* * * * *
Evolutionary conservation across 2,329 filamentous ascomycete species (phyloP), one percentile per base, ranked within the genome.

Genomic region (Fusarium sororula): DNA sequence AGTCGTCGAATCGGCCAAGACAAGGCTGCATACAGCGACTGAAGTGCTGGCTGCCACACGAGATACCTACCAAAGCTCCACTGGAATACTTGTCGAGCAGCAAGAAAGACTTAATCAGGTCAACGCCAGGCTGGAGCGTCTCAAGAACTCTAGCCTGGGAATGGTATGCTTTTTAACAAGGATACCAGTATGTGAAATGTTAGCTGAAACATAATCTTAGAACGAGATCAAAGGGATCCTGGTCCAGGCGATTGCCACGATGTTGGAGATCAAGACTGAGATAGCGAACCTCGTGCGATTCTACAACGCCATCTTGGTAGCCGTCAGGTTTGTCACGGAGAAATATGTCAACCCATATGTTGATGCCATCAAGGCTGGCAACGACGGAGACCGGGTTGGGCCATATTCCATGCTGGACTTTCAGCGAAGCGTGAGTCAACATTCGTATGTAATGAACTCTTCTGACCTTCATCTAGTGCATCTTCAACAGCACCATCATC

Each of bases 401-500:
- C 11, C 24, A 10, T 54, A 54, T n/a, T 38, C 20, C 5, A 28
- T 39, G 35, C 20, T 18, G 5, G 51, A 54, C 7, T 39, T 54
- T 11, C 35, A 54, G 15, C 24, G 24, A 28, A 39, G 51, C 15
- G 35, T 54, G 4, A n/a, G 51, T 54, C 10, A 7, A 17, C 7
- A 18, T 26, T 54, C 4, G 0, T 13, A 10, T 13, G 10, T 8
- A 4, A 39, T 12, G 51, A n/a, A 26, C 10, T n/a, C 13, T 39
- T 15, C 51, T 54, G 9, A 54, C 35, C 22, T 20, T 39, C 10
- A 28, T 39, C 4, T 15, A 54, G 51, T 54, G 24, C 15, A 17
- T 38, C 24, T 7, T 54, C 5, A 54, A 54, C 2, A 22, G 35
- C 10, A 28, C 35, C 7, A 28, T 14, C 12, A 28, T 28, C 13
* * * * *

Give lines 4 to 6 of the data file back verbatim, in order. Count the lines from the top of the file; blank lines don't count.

- C 11, C 24, A 10, T 54, A 54, T n/a, T 38, C 20, C 5, A 28
- T 39, G 35, C 20, T 18, G 5, G 51, A 54, C 7, T 39, T 54
- T 11, C 35, A 54, G 15, C 24, G 24, A 28, A 39, G 51, C 15